Prices were lower over the past week, led by soybeans. Often the last part of harvest can cause price weakness. Slow corn exports and ethanol grind aren’t helping that market either.

 

US corn is 41 percent in the bin. Normally it is 61 by now. Soybean harvest is also lagging at 62 percent, 16 percent behind the average pace.

 

October has been uneventful, pricewise. Corn has been confined to a 20-cent range for the month. Soybeans have had a 35-cent range, while wheat has traded between $4.85 and 5.35.

 

Ontario basis levels are as dormant as futures, even though our dollar rose a cent and a half since early in the month. Strong US basis values are supporting our basis here, as US grain companies bid up for the smaller crops.

 

Large speculators don’t hold any extreme positions in the grains. They are short corn (32,900 contracts) and wheat (12,300 contracts). They are long a relatively small 35,700 soybean contracts.

 

Soybean harvesting in Ontario is wrapping up. Yields are highly variable, but overall are expected to be less than the past 2 years. There will be very little corn off before November starts, with more rain in the short-term forecast.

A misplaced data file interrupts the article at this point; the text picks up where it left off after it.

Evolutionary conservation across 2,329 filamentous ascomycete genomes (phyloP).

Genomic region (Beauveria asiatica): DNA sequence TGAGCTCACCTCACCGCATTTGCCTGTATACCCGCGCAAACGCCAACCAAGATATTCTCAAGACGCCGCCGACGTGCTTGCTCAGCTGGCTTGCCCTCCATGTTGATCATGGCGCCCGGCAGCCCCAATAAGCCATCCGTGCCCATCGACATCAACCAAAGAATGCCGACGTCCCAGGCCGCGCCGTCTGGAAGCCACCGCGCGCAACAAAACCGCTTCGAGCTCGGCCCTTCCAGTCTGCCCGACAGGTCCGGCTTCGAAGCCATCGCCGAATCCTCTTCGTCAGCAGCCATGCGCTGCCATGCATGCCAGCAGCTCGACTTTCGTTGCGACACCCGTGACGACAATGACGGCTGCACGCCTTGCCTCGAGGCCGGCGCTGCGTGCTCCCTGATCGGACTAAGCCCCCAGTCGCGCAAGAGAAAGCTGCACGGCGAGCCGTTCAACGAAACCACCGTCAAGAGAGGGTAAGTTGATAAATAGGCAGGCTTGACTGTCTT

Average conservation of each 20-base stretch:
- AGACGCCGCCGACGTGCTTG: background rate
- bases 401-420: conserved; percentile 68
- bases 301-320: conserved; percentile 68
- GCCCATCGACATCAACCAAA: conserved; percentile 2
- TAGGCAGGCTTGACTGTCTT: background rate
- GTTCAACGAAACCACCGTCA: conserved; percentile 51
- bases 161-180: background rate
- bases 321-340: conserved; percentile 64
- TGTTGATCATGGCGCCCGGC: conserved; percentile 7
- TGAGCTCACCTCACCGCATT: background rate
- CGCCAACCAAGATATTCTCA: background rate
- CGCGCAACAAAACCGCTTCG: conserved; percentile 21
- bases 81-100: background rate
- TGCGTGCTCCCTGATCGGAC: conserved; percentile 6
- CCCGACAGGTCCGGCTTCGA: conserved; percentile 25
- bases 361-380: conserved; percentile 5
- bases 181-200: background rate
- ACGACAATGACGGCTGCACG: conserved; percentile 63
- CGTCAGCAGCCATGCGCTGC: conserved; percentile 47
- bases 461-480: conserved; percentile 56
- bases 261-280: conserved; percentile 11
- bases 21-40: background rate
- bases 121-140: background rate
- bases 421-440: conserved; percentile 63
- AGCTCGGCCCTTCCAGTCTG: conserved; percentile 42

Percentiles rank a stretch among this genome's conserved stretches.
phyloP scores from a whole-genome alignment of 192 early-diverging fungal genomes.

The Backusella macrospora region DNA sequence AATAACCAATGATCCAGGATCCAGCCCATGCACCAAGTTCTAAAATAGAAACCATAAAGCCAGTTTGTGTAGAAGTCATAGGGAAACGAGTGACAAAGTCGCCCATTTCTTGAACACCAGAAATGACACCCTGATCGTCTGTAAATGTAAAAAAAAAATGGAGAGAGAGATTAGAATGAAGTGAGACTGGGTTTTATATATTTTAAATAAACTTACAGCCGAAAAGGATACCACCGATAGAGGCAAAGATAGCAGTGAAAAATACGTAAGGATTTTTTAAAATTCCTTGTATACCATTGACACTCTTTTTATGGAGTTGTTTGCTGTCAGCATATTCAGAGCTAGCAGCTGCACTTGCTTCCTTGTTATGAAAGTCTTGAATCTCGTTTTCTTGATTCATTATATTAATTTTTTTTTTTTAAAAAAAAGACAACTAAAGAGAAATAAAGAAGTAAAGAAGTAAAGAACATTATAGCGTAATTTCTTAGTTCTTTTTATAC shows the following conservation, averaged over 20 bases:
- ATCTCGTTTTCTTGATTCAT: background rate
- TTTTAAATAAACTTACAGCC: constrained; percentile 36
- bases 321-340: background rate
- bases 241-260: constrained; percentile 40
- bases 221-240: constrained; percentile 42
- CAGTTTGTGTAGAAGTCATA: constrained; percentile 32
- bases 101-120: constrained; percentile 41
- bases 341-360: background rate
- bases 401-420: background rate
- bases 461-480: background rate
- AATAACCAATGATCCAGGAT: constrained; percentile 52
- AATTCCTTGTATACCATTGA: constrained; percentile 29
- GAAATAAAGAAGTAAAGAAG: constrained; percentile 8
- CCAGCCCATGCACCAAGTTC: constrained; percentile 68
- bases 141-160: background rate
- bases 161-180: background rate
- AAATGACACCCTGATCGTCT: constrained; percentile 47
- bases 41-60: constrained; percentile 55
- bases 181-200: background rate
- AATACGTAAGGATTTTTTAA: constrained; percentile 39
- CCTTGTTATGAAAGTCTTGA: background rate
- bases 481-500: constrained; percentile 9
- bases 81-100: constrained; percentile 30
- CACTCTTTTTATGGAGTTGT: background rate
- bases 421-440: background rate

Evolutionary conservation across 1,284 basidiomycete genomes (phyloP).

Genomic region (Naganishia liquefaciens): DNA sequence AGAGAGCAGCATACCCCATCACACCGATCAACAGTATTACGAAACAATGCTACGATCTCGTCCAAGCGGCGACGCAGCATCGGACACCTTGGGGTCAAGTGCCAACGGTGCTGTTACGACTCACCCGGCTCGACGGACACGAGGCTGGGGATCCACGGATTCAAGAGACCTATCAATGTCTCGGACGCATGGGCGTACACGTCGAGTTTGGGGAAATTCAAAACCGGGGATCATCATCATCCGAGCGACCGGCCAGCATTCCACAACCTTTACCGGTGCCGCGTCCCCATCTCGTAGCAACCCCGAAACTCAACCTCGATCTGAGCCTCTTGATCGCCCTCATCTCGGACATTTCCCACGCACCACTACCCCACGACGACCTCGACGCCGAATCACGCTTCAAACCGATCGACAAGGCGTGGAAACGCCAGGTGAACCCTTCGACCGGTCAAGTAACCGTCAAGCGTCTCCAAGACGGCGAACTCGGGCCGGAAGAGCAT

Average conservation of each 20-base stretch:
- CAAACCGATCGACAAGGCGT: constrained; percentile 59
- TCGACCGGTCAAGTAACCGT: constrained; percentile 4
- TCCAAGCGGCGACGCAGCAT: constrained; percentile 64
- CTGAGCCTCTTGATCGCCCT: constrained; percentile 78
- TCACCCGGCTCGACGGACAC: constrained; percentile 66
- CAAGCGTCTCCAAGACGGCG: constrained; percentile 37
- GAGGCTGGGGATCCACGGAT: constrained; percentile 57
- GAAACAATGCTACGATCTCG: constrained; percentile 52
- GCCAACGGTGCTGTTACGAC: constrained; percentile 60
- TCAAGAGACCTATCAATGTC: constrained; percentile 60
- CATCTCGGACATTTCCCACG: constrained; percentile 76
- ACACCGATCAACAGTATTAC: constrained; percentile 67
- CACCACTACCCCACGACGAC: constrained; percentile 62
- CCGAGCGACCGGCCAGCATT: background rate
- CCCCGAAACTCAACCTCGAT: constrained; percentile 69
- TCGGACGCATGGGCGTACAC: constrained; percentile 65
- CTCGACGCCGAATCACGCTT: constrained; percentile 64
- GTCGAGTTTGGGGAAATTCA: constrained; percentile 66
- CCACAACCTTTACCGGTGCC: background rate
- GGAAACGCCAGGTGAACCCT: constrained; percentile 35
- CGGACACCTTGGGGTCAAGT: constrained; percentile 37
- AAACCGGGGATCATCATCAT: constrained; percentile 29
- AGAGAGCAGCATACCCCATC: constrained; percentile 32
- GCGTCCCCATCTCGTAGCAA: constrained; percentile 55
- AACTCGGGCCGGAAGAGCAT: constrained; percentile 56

The China/US trade war is still very much in the news. Supposedly, Phase 1 is to be signed Nov 17, but don’t hold your breath on that one. There have far too many false alarms already, and what exactly is in Phase 1?

 

South America is getting more rains, which will help with their soybean planting. Periodic rains later are more critical later when plants are in their vegetative and reproductive stages, as their soils tent to be course.

 

There wasn’t much movement in other markets either. It’s getting tougher and tougher to write about markets when, so little is happening. Perhaps it’s just the calm before the storm?

 

 

 

 

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